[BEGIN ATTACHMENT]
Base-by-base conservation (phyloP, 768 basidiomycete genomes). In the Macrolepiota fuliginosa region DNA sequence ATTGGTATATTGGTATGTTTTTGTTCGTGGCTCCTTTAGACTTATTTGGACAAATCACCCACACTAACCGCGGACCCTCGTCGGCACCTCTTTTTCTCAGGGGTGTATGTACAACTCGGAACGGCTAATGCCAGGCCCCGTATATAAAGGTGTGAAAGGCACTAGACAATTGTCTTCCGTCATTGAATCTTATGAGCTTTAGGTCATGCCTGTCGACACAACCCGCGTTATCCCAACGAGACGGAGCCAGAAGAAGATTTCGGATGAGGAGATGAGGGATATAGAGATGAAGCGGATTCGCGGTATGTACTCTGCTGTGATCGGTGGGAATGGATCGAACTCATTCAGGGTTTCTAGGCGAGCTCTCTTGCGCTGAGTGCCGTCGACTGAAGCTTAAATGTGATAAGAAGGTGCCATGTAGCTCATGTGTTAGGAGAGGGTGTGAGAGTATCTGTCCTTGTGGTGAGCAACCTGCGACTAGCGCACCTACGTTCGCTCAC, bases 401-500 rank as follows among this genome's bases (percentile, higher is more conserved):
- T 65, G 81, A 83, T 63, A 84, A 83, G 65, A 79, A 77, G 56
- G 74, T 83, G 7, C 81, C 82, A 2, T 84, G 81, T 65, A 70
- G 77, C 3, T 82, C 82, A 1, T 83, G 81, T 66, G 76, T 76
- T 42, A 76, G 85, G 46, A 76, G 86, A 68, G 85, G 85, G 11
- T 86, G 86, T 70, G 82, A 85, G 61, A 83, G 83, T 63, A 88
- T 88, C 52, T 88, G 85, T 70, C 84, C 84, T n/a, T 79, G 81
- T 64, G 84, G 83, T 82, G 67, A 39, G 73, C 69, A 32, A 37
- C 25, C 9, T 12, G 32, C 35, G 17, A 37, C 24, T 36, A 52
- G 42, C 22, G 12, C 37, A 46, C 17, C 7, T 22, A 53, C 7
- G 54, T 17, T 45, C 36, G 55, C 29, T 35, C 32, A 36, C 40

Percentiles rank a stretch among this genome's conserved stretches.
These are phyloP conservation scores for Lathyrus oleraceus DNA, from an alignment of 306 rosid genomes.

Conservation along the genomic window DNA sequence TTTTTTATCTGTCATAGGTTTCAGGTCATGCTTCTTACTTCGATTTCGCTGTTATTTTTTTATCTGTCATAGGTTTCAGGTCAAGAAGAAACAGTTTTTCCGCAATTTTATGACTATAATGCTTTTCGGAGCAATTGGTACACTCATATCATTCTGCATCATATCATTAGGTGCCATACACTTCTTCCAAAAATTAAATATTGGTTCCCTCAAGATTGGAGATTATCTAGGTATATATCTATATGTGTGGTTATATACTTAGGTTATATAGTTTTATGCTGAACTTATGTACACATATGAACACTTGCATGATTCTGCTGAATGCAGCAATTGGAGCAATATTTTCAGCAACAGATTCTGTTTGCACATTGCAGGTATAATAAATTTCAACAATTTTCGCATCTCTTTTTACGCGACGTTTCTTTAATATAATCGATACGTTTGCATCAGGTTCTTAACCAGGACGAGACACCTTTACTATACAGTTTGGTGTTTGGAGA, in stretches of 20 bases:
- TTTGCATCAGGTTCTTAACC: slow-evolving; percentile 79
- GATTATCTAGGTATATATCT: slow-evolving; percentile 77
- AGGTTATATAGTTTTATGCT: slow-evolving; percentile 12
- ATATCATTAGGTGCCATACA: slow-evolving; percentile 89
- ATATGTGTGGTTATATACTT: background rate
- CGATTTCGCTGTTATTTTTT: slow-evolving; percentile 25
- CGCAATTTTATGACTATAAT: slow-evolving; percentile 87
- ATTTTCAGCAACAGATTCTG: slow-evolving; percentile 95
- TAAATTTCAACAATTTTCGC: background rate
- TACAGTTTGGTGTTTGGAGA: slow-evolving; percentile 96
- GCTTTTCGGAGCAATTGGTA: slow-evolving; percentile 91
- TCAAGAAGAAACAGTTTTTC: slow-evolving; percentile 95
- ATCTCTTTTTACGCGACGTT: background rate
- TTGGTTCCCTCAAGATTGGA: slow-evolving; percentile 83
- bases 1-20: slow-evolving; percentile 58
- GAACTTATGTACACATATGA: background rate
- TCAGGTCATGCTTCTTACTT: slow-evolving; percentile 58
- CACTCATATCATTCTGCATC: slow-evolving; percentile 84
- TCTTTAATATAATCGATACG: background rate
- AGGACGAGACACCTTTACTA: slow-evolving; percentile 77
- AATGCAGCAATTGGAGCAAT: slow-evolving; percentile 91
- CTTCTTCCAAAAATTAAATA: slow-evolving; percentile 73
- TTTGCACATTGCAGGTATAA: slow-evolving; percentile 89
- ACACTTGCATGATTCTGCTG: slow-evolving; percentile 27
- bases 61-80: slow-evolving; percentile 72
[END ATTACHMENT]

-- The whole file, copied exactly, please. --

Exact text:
Base-by-base conservation (phyloP, 768 basidiomycete genomes). In the Macrolepiota fuliginosa region DNA sequence ATTGGTATATTGGTATGTTTTTGTTCGTGGCTCCTTTAGACTTATTTGGACAAATCACCCACACTAACCGCGGACCCTCGTCGGCACCTCTTTTTCTCAGGGGTGTATGTACAACTCGGAACGGCTAATGCCAGGCCCCGTATATAAAGGTGTGAAAGGCACTAGACAATTGTCTTCCGTCATTGAATCTTATGAGCTTTAGGTCATGCCTGTCGACACAACCCGCGTTATCCCAACGAGACGGAGCCAGAAGAAGATTTCGGATGAGGAGATGAGGGATATAGAGATGAAGCGGATTCGCGGTATGTACTCTGCTGTGATCGGTGGGAATGGATCGAACTCATTCAGGGTTTCTAGGCGAGCTCTCTTGCGCTGAGTGCCGTCGACTGAAGCTTAAATGTGATAAGAAGGTGCCATGTAGCTCATGTGTTAGGAGAGGGTGTGAGAGTATCTGTCCTTGTGGTGAGCAACCTGCGACTAGCGCACCTACGTTCGCTCAC, bases 401-500 rank as follows among this genome's bases (percentile, higher is more conserved):
- T 65, G 81, A 83, T 63, A 84, A 83, G 65, A 79, A 77, G 56
- G 74, T 83, G 7, C 81, C 82, A 2, T 84, G 81, T 65, A 70
- G 77, C 3, T 82, C 82, A 1, T 83, G 81, T 66, G 76, T 76
- T 42, A 76, G 85, G 46, A 76, G 86, A 68, G 85, G 85, G 11
- T 86, G 86, T 70, G 82, A 85, G 61, A 83, G 83, T 63, A 88
- T 88, C 52, T 88, G 85, T 70, C 84, C 84, T n/a, T 79, G 81
- T 64, G 84, G 83, T 82, G 67, A 39, G 73, C 69, A 32, A 37
- C 25, C 9, T 12, G 32, C 35, G 17, A 37, C 24, T 36, A 52
- G 42, C 22, G 12, C 37, A 46, C 17, C 7, T 22, A 53, C 7
- G 54, T 17, T 45, C 36, G 55, C 29, T 35, C 32, A 36, C 40

Percentiles rank a stretch among this genome's conserved stretches.
These are phyloP conservation scores for Lathyrus oleraceus DNA, from an alignment of 306 rosid genomes.

Conservation along the genomic window DNA sequence TTTTTTATCTGTCATAGGTTTCAGGTCATGCTTCTTACTTCGATTTCGCTGTTATTTTTTTATCTGTCATAGGTTTCAGGTCAAGAAGAAACAGTTTTTCCGCAATTTTATGACTATAATGCTTTTCGGAGCAATTGGTACACTCATATCATTCTGCATCATATCATTAGGTGCCATACACTTCTTCCAAAAATTAAATATTGGTTCCCTCAAGATTGGAGATTATCTAGGTATATATCTATATGTGTGGTTATATACTTAGGTTATATAGTTTTATGCTGAACTTATGTACACATATGAACACTTGCATGATTCTGCTGAATGCAGCAATTGGAGCAATATTTTCAGCAACAGATTCTGTTTGCACATTGCAGGTATAATAAATTTCAACAATTTTCGCATCTCTTTTTACGCGACGTTTCTTTAATATAATCGATACGTTTGCATCAGGTTCTTAACCAGGACGAGACACCTTTACTATACAGTTTGGTGTTTGGAGA, in stretches of 20 bases:
- TTTGCATCAGGTTCTTAACC: slow-evolving; percentile 79
- GATTATCTAGGTATATATCT: slow-evolving; percentile 77
- AGGTTATATAGTTTTATGCT: slow-evolving; percentile 12
- ATATCATTAGGTGCCATACA: slow-evolving; percentile 89
- ATATGTGTGGTTATATACTT: background rate
- CGATTTCGCTGTTATTTTTT: slow-evolving; percentile 25
- CGCAATTTTATGACTATAAT: slow-evolving; percentile 87
- ATTTTCAGCAACAGATTCTG: slow-evolving; percentile 95
- TAAATTTCAACAATTTTCGC: background rate
- TACAGTTTGGTGTTTGGAGA: slow-evolving; percentile 96
- GCTTTTCGGAGCAATTGGTA: slow-evolving; percentile 91
- TCAAGAAGAAACAGTTTTTC: slow-evolving; percentile 95
- ATCTCTTTTTACGCGACGTT: background rate
- TTGGTTCCCTCAAGATTGGA: slow-evolving; percentile 83
- bases 1-20: slow-evolving; percentile 58
- GAACTTATGTACACATATGA: background rate
- TCAGGTCATGCTTCTTACTT: slow-evolving; percentile 58
- CACTCATATCATTCTGCATC: slow-evolving; percentile 84
- TCTTTAATATAATCGATACG: background rate
- AGGACGAGACACCTTTACTA: slow-evolving; percentile 77
- AATGCAGCAATTGGAGCAAT: slow-evolving; percentile 91
- CTTCTTCCAAAAATTAAATA: slow-evolving; percentile 73
- TTTGCACATTGCAGGTATAA: slow-evolving; percentile 89
- ACACTTGCATGATTCTGCTG: slow-evolving; percentile 27
- bases 61-80: slow-evolving; percentile 72